Paint Measurements & What They Meanby Ivan Rajic
We hear about this all the time, but many people are still clueless as to what it all means. Paint measurements are taken by most professionals in order to determine the thickness of paint and how much polishing/correction is safe. It’s also a great tool both for professionals and individuals to simply inspect vehicles before purchase to find any hidden body work or repainted areas. While there are normally anomalies in paint measurements even on a brand new vehicle, ranging +/- 1 Mil, measurements on repainted areas will normally give a much higher reading that indicates something was previously done.
I have had my HighLine Meter Paint Thickness Gauge for well over 3 years now and use it almost on a daily basis. We use it mainly when doing more than a 2-stage paint correction, especially on older vehicles that have a suspect paint job. However, we also use it on almost every car to simply do a thorough inspection and make sure we can report to the client if there are any panels that may be the odd one out. Since the thickness normally varies on a car, even only an inch from one another, we tend to mainly use Mils instead of Microns only to find any large differences in paint thickness. For reference, Mils are 1/1000th of an inch and Microns are 1/1000th of a millimeter, so the Mil is much larger of a measurement, 25.4 times larger than the Micron to be exact.
The main thing to mention about this gauge, and most others similar to it, is that it only measures paint as one layer. This means that on a newer car it measures the thickness of the primer, base coat and clear coat as one. This can be deceiving because we’re only working with clear coat, which means we need the measurement for that and could care less about the amount of primer or base coat on the car. There are standards out there of how much primer and base coat is normally on the car, which is anywhere from 1.0-2.2 Mils from our findings, but there are sometimes ways to make a more educated guess for the clear coat thickness. We do this by taking the measurement of the whole thickness of paint on various panels, in this case hood…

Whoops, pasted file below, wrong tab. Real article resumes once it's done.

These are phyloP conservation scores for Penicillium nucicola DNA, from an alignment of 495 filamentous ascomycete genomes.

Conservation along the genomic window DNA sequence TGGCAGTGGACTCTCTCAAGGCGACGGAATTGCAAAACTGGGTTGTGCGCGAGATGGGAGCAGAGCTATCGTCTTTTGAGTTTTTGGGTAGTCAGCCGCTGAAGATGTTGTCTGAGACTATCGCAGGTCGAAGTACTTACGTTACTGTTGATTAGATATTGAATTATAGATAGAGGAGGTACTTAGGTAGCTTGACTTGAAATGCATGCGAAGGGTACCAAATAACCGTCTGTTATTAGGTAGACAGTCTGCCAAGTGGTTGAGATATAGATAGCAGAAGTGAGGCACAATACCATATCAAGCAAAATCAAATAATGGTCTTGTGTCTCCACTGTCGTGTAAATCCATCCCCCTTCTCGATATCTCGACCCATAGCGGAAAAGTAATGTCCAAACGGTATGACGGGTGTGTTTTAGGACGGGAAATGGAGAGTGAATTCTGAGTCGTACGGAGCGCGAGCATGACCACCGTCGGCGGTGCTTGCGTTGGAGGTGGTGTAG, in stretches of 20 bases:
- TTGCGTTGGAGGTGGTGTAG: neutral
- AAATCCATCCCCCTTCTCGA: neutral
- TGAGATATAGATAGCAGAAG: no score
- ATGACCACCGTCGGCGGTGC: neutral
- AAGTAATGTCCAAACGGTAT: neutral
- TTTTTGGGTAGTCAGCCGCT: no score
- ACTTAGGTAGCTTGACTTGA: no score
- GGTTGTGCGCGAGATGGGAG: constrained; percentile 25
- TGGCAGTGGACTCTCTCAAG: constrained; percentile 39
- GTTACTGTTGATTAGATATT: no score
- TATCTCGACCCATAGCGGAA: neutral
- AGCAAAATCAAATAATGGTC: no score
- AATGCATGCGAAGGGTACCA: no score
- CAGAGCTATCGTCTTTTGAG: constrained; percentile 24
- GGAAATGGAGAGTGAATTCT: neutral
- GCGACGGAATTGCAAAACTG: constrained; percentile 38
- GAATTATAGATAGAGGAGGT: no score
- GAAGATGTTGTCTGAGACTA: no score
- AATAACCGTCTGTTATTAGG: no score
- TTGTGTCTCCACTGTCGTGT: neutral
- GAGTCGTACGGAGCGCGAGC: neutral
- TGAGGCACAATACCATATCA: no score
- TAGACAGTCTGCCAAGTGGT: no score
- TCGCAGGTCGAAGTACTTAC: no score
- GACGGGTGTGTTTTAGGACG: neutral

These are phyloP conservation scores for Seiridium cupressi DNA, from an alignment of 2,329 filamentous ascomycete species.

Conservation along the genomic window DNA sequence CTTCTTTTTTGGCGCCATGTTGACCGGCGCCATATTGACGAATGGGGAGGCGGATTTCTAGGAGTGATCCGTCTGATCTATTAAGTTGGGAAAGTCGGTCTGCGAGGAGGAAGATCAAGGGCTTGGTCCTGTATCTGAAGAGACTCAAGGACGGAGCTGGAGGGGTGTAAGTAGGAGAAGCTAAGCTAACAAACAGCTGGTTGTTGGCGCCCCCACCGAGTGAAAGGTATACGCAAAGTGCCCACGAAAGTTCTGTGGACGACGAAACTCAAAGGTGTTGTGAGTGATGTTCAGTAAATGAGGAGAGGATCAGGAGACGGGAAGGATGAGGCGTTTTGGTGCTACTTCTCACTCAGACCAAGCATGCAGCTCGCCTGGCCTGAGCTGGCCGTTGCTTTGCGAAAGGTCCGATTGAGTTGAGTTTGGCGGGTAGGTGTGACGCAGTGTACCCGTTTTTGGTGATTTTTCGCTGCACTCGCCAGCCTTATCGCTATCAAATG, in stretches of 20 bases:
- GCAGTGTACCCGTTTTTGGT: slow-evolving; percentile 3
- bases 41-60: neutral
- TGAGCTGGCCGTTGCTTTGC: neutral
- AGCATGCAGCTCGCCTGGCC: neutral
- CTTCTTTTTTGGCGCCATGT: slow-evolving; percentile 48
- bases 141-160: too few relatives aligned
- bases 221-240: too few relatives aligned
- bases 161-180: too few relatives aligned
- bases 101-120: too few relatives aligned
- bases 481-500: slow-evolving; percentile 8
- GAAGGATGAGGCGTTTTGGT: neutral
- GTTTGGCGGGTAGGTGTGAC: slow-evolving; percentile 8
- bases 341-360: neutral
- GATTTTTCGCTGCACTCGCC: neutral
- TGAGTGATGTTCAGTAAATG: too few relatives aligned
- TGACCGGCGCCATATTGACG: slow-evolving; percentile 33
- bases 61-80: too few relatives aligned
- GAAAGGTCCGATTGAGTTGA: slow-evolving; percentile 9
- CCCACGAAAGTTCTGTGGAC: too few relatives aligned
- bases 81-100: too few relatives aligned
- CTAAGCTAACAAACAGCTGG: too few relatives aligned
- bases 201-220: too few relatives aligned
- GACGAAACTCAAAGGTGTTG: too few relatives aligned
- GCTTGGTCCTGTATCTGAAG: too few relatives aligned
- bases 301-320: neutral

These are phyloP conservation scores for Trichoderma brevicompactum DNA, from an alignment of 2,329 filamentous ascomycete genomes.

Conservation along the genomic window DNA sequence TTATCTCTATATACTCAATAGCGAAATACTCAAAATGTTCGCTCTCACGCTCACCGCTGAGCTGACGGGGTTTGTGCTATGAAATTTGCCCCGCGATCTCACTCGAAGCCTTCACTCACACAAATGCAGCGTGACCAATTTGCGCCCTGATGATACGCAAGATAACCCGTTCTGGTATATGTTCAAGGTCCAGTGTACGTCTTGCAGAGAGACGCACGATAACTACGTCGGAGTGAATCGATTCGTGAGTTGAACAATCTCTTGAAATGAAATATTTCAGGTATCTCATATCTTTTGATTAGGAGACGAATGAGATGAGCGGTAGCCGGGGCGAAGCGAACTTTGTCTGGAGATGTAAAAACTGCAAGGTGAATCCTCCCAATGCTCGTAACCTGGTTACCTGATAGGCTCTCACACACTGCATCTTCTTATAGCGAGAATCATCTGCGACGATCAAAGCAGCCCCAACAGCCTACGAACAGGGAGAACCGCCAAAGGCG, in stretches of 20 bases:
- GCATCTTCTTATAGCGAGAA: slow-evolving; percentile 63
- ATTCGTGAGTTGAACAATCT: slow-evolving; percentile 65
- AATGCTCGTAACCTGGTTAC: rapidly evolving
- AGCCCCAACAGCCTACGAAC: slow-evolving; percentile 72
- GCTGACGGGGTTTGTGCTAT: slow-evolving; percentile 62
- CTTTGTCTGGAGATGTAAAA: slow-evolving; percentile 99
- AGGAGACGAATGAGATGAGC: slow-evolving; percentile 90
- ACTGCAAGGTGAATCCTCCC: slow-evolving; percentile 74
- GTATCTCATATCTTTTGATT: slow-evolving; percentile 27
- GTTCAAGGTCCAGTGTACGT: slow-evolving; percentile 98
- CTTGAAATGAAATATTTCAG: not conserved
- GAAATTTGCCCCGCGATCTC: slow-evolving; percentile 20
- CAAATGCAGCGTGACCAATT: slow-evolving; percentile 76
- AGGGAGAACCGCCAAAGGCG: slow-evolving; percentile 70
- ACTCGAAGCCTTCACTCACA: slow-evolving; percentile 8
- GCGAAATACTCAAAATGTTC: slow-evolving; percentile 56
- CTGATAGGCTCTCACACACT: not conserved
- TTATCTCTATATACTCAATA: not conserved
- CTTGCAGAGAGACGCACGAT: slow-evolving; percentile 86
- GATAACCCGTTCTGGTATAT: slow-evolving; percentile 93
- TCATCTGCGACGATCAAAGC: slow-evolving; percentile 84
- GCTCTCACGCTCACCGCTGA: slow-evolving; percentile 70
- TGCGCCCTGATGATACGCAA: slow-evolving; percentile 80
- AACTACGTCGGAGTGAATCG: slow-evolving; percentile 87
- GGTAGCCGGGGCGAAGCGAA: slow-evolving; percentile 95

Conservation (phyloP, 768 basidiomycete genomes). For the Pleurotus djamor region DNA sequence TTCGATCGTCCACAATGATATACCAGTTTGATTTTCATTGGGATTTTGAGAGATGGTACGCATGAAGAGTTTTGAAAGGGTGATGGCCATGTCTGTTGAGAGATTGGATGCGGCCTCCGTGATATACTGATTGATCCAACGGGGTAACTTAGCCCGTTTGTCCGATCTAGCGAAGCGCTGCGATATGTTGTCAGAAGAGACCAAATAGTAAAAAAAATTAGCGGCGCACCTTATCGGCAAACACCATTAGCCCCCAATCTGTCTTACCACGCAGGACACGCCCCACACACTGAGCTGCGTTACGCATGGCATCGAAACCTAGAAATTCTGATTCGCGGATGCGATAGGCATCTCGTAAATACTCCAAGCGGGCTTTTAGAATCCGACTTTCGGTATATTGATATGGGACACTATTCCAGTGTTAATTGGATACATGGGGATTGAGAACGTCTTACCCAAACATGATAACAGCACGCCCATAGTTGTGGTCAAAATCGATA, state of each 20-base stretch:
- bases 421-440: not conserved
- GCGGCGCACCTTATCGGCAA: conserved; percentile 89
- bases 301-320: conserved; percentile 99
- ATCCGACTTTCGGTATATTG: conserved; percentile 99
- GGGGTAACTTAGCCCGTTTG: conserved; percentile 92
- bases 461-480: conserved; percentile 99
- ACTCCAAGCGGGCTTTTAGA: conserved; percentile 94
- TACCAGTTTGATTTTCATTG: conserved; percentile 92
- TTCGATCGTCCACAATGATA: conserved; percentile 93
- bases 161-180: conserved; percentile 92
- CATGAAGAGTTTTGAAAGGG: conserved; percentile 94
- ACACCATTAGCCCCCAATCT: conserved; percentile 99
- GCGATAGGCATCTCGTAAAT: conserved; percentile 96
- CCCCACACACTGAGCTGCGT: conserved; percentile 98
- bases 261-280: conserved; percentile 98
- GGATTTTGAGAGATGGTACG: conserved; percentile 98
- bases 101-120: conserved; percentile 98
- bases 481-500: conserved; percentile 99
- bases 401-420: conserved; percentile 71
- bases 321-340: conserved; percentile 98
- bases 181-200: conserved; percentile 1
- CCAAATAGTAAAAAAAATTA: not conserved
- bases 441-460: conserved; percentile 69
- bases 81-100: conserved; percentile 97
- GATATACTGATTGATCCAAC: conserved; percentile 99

Then we take measurements of jambs as they many times have very little to no clear coat…
In this case we found the readings under the hood to be at around 3.0 Mils, which means either it’s thicker than normal for primer + base or it simply has a light layer of clear coat. The readings of all layers was averaging around 7.5, so we can safely assume there’s plenty of paint/clear coat to work with.
Now, the reason I say it’s safe is basically because from researching (paint manufacturers, reputable detailers and car manufacturers) I have found that clear coat should be a minimum of around 2.0 Mils to stay in tact. This means if you’re getting a reading of 1.5 below the hood and 3.5 on top, it’s highly likely you may degrade the clearcoat by doing some heavy polishing. By heavy polishing, I mean using a compound and a cutting pad, such as M105 and Purple Foamed Wool, but this can vary depending on the sensitivity of the paint. Some very hard clear coats can withstand a heavy polishing a lot better than other paints, so one needs to be aware of the situation. Lastly, we have found average paint jobs to be anywhere from 4.0 to upper 4s or 5.0 Mils, depending on the make, model, etc. In all my years of detailing, I’ve seen some OEM paint that’s as low as 3.5 Mils or so and then others upwards of 8-9. The thicker ones are usually higher end cars, like Bentley, Ferrari, etc.
There are expensive gauges available that read multiple layers of paint, but for typical polishing work and DIY inspections, the HighLine Meter Paint Thickness Gauge is a great tool that gives more than enough information. Hopefully this gives a better insight to the world of paint measurements and utilizing the gauge to inspect paint in general!